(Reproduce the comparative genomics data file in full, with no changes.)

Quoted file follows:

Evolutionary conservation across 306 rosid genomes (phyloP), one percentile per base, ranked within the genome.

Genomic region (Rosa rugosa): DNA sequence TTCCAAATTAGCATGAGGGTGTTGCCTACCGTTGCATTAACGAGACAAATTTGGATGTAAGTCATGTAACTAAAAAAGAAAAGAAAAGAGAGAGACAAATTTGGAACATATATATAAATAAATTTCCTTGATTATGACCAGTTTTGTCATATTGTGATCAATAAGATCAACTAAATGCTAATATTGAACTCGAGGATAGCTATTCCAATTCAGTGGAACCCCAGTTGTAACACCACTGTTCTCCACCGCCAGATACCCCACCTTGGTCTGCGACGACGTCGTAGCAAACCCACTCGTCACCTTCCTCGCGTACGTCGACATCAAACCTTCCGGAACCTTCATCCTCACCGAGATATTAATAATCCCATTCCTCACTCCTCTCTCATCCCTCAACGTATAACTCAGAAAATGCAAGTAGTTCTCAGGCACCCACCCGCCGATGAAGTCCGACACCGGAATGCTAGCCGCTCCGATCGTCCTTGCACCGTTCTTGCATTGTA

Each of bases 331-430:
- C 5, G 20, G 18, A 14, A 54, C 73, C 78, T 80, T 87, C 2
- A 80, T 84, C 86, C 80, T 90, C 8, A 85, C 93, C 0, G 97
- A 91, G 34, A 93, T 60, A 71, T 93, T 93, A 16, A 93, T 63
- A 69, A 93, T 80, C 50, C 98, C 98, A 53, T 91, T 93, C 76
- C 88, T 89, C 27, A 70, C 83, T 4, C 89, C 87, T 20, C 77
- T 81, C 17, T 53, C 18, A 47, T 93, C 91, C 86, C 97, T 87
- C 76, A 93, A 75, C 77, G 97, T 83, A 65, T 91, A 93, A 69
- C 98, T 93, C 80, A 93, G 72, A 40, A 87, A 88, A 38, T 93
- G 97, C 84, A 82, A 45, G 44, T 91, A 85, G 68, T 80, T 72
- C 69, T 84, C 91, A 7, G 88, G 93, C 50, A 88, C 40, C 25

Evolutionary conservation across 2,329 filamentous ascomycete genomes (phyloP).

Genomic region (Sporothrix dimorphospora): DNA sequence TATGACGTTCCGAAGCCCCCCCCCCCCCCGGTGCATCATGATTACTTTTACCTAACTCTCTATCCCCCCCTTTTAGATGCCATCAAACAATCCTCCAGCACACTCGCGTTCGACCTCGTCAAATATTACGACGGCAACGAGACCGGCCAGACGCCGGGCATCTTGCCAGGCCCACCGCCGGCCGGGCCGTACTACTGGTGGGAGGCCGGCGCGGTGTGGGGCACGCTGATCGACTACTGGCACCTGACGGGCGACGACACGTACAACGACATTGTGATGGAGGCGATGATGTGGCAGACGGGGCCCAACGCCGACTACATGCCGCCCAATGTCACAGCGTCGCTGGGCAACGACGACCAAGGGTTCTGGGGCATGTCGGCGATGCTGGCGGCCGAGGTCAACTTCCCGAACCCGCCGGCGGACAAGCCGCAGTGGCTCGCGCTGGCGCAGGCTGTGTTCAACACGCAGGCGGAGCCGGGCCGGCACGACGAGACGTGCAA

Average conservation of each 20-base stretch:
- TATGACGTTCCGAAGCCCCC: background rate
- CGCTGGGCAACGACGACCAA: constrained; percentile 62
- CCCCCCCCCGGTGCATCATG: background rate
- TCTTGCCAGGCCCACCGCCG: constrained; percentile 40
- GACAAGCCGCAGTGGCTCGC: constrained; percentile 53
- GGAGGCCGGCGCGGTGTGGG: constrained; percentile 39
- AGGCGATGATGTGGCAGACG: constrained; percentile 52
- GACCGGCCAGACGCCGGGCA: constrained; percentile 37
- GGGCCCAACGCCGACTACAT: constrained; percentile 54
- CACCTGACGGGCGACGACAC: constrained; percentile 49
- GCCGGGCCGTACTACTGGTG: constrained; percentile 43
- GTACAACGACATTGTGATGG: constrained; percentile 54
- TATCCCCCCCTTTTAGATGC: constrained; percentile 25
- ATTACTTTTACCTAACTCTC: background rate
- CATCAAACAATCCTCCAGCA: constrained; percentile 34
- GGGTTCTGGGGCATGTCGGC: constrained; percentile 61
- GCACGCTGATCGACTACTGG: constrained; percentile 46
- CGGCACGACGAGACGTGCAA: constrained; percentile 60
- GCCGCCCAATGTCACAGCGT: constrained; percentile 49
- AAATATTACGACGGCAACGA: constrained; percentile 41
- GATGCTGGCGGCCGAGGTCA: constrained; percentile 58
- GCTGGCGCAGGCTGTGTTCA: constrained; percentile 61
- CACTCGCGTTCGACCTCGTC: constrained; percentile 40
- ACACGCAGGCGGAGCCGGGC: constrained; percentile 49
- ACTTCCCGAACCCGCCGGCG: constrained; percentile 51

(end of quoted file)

Evolutionary conservation across 306 rosid genomes (phyloP), one percentile per base, ranked within the genome.

Genomic region (Rosa rugosa): DNA sequence TTCCAAATTAGCATGAGGGTGTTGCCTACCGTTGCATTAACGAGACAAATTTGGATGTAAGTCATGTAACTAAAAAAGAAAAGAAAAGAGAGAGACAAATTTGGAACATATATATAAATAAATTTCCTTGATTATGACCAGTTTTGTCATATTGTGATCAATAAGATCAACTAAATGCTAATATTGAACTCGAGGATAGCTATTCCAATTCAGTGGAACCCCAGTTGTAACACCACTGTTCTCCACCGCCAGATACCCCACCTTGGTCTGCGACGACGTCGTAGCAAACCCACTCGTCACCTTCCTCGCGTACGTCGACATCAAACCTTCCGGAACCTTCATCCTCACCGAGATATTAATAATCCCATTCCTCACTCCTCTCTCATCCCTCAACGTATAACTCAGAAAATGCAAGTAGTTCTCAGGCACCCACCCGCCGATGAAGTCCGACACCGGAATGCTAGCCGCTCCGATCGTCCTTGCACCGTTCTTGCATTGTA

Each of bases 331-430:
- C 5, G 20, G 18, A 14, A 54, C 73, C 78, T 80, T 87, C 2
- A 80, T 84, C 86, C 80, T 90, C 8, A 85, C 93, C 0, G 97
- A 91, G 34, A 93, T 60, A 71, T 93, T 93, A 16, A 93, T 63
- A 69, A 93, T 80, C 50, C 98, C 98, A 53, T 91, T 93, C 76
- C 88, T 89, C 27, A 70, C 83, T 4, C 89, C 87, T 20, C 77
- T 81, C 17, T 53, C 18, A 47, T 93, C 91, C 86, C 97, T 87
- C 76, A 93, A 75, C 77, G 97, T 83, A 65, T 91, A 93, A 69
- C 98, T 93, C 80, A 93, G 72, A 40, A 87, A 88, A 38, T 93
- G 97, C 84, A 82, A 45, G 44, T 91, A 85, G 68, T 80, T 72
- C 69, T 84, C 91, A 7, G 88, G 93, C 50, A 88, C 40, C 25

Evolutionary conservation across 2,329 filamentous ascomycete genomes (phyloP).

Genomic region (Sporothrix dimorphospora): DNA sequence TATGACGTTCCGAAGCCCCCCCCCCCCCCGGTGCATCATGATTACTTTTACCTAACTCTCTATCCCCCCCTTTTAGATGCCATCAAACAATCCTCCAGCACACTCGCGTTCGACCTCGTCAAATATTACGACGGCAACGAGACCGGCCAGACGCCGGGCATCTTGCCAGGCCCACCGCCGGCCGGGCCGTACTACTGGTGGGAGGCCGGCGCGGTGTGGGGCACGCTGATCGACTACTGGCACCTGACGGGCGACGACACGTACAACGACATTGTGATGGAGGCGATGATGTGGCAGACGGGGCCCAACGCCGACTACATGCCGCCCAATGTCACAGCGTCGCTGGGCAACGACGACCAAGGGTTCTGGGGCATGTCGGCGATGCTGGCGGCCGAGGTCAACTTCCCGAACCCGCCGGCGGACAAGCCGCAGTGGCTCGCGCTGGCGCAGGCTGTGTTCAACACGCAGGCGGAGCCGGGCCGGCACGACGAGACGTGCAA

Average conservation of each 20-base stretch:
- TATGACGTTCCGAAGCCCCC: background rate
- CGCTGGGCAACGACGACCAA: constrained; percentile 62
- CCCCCCCCCGGTGCATCATG: background rate
- TCTTGCCAGGCCCACCGCCG: constrained; percentile 40
- GACAAGCCGCAGTGGCTCGC: constrained; percentile 53
- GGAGGCCGGCGCGGTGTGGG: constrained; percentile 39
- AGGCGATGATGTGGCAGACG: constrained; percentile 52
- GACCGGCCAGACGCCGGGCA: constrained; percentile 37
- GGGCCCAACGCCGACTACAT: constrained; percentile 54
- CACCTGACGGGCGACGACAC: constrained; percentile 49
- GCCGGGCCGTACTACTGGTG: constrained; percentile 43
- GTACAACGACATTGTGATGG: constrained; percentile 54
- TATCCCCCCCTTTTAGATGC: constrained; percentile 25
- ATTACTTTTACCTAACTCTC: background rate
- CATCAAACAATCCTCCAGCA: constrained; percentile 34
- GGGTTCTGGGGCATGTCGGC: constrained; percentile 61
- GCACGCTGATCGACTACTGG: constrained; percentile 46
- CGGCACGACGAGACGTGCAA: constrained; percentile 60
- GCCGCCCAATGTCACAGCGT: constrained; percentile 49
- AAATATTACGACGGCAACGA: constrained; percentile 41
- GATGCTGGCGGCCGAGGTCA: constrained; percentile 58
- GCTGGCGCAGGCTGTGTTCA: constrained; percentile 61
- CACTCGCGTTCGACCTCGTC: constrained; percentile 40
- ACACGCAGGCGGAGCCGGGC: constrained; percentile 49
- ACTTCCCGAACCCGCCGGCG: constrained; percentile 51